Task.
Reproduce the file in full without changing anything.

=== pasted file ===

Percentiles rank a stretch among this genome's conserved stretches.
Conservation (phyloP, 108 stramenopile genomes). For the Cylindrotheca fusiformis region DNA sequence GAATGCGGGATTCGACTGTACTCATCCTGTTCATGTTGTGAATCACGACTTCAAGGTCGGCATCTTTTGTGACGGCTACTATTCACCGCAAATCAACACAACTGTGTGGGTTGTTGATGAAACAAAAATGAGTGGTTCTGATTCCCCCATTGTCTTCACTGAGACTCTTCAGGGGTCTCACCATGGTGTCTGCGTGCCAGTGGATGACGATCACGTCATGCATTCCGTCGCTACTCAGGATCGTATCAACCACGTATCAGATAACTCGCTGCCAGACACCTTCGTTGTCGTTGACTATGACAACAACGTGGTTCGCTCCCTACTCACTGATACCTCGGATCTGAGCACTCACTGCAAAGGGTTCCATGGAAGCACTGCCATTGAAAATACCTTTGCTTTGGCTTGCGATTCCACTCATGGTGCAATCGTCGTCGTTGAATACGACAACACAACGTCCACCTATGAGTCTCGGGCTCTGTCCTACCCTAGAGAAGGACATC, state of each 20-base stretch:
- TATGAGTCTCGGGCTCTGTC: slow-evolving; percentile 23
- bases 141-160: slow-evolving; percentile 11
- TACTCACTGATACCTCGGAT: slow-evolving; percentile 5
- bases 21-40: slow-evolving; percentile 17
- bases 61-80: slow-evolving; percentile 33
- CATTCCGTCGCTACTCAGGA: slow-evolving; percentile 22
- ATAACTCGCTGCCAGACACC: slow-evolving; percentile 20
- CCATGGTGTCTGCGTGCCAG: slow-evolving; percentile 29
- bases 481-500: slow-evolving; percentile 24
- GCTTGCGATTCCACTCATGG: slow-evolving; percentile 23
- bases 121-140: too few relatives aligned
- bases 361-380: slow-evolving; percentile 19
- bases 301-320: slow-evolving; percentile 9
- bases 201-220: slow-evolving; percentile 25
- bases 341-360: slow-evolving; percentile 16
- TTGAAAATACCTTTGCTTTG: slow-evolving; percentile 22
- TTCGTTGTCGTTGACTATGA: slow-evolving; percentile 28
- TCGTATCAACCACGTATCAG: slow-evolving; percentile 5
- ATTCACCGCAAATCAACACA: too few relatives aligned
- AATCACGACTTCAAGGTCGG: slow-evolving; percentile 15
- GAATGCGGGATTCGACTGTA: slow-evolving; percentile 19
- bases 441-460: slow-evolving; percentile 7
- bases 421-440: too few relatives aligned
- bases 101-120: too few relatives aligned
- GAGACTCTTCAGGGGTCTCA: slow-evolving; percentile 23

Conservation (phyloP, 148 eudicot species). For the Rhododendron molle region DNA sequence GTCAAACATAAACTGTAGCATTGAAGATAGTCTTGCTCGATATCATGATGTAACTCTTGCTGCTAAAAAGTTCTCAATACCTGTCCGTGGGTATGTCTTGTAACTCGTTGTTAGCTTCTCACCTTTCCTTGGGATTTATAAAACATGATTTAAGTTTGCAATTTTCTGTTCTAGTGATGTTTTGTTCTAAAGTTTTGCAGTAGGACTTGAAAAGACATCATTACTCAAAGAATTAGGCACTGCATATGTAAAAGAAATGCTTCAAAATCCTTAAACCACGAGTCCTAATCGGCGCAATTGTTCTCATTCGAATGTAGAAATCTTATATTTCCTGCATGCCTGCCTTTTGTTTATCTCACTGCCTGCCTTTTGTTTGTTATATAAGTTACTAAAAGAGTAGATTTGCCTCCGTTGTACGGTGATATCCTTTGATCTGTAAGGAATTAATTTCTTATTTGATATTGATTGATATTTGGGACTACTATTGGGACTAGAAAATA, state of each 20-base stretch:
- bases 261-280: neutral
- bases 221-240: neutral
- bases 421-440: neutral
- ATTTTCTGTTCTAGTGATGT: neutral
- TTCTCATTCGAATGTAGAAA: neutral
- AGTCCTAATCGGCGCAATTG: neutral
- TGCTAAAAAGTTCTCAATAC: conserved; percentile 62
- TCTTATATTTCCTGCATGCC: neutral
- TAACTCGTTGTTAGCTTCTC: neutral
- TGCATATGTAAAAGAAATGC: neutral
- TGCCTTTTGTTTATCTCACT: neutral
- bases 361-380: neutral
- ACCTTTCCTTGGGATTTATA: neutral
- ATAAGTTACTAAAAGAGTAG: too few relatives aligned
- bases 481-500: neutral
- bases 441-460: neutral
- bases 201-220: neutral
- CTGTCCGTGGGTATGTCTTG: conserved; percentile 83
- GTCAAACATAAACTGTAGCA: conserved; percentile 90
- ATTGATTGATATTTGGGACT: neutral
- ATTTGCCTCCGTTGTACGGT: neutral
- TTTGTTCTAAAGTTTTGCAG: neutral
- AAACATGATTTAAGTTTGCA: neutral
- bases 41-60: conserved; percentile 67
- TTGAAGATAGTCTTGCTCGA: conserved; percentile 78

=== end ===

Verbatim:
Percentiles rank a stretch among this genome's conserved stretches.
Conservation (phyloP, 108 stramenopile genomes). For the Cylindrotheca fusiformis region DNA sequence GAATGCGGGATTCGACTGTACTCATCCTGTTCATGTTGTGAATCACGACTTCAAGGTCGGCATCTTTTGTGACGGCTACTATTCACCGCAAATCAACACAACTGTGTGGGTTGTTGATGAAACAAAAATGAGTGGTTCTGATTCCCCCATTGTCTTCACTGAGACTCTTCAGGGGTCTCACCATGGTGTCTGCGTGCCAGTGGATGACGATCACGTCATGCATTCCGTCGCTACTCAGGATCGTATCAACCACGTATCAGATAACTCGCTGCCAGACACCTTCGTTGTCGTTGACTATGACAACAACGTGGTTCGCTCCCTACTCACTGATACCTCGGATCTGAGCACTCACTGCAAAGGGTTCCATGGAAGCACTGCCATTGAAAATACCTTTGCTTTGGCTTGCGATTCCACTCATGGTGCAATCGTCGTCGTTGAATACGACAACACAACGTCCACCTATGAGTCTCGGGCTCTGTCCTACCCTAGAGAAGGACATC, state of each 20-base stretch:
- TATGAGTCTCGGGCTCTGTC: slow-evolving; percentile 23
- bases 141-160: slow-evolving; percentile 11
- TACTCACTGATACCTCGGAT: slow-evolving; percentile 5
- bases 21-40: slow-evolving; percentile 17
- bases 61-80: slow-evolving; percentile 33
- CATTCCGTCGCTACTCAGGA: slow-evolving; percentile 22
- ATAACTCGCTGCCAGACACC: slow-evolving; percentile 20
- CCATGGTGTCTGCGTGCCAG: slow-evolving; percentile 29
- bases 481-500: slow-evolving; percentile 24
- GCTTGCGATTCCACTCATGG: slow-evolving; percentile 23
- bases 121-140: too few relatives aligned
- bases 361-380: slow-evolving; percentile 19
- bases 301-320: slow-evolving; percentile 9
- bases 201-220: slow-evolving; percentile 25
- bases 341-360: slow-evolving; percentile 16
- TTGAAAATACCTTTGCTTTG: slow-evolving; percentile 22
- TTCGTTGTCGTTGACTATGA: slow-evolving; percentile 28
- TCGTATCAACCACGTATCAG: slow-evolving; percentile 5
- ATTCACCGCAAATCAACACA: too few relatives aligned
- AATCACGACTTCAAGGTCGG: slow-evolving; percentile 15
- GAATGCGGGATTCGACTGTA: slow-evolving; percentile 19
- bases 441-460: slow-evolving; percentile 7
- bases 421-440: too few relatives aligned
- bases 101-120: too few relatives aligned
- GAGACTCTTCAGGGGTCTCA: slow-evolving; percentile 23

Conservation (phyloP, 148 eudicot species). For the Rhododendron molle region DNA sequence GTCAAACATAAACTGTAGCATTGAAGATAGTCTTGCTCGATATCATGATGTAACTCTTGCTGCTAAAAAGTTCTCAATACCTGTCCGTGGGTATGTCTTGTAACTCGTTGTTAGCTTCTCACCTTTCCTTGGGATTTATAAAACATGATTTAAGTTTGCAATTTTCTGTTCTAGTGATGTTTTGTTCTAAAGTTTTGCAGTAGGACTTGAAAAGACATCATTACTCAAAGAATTAGGCACTGCATATGTAAAAGAAATGCTTCAAAATCCTTAAACCACGAGTCCTAATCGGCGCAATTGTTCTCATTCGAATGTAGAAATCTTATATTTCCTGCATGCCTGCCTTTTGTTTATCTCACTGCCTGCCTTTTGTTTGTTATATAAGTTACTAAAAGAGTAGATTTGCCTCCGTTGTACGGTGATATCCTTTGATCTGTAAGGAATTAATTTCTTATTTGATATTGATTGATATTTGGGACTACTATTGGGACTAGAAAATA, state of each 20-base stretch:
- bases 261-280: neutral
- bases 221-240: neutral
- bases 421-440: neutral
- ATTTTCTGTTCTAGTGATGT: neutral
- TTCTCATTCGAATGTAGAAA: neutral
- AGTCCTAATCGGCGCAATTG: neutral
- TGCTAAAAAGTTCTCAATAC: conserved; percentile 62
- TCTTATATTTCCTGCATGCC: neutral
- TAACTCGTTGTTAGCTTCTC: neutral
- TGCATATGTAAAAGAAATGC: neutral
- TGCCTTTTGTTTATCTCACT: neutral
- bases 361-380: neutral
- ACCTTTCCTTGGGATTTATA: neutral
- ATAAGTTACTAAAAGAGTAG: too few relatives aligned
- bases 481-500: neutral
- bases 441-460: neutral
- bases 201-220: neutral
- CTGTCCGTGGGTATGTCTTG: conserved; percentile 83
- GTCAAACATAAACTGTAGCA: conserved; percentile 90
- ATTGATTGATATTTGGGACT: neutral
- ATTTGCCTCCGTTGTACGGT: neutral
- TTTGTTCTAAAGTTTTGCAG: neutral
- AAACATGATTTAAGTTTGCA: neutral
- bases 41-60: conserved; percentile 67
- TTGAAGATAGTCTTGCTCGA: conserved; percentile 78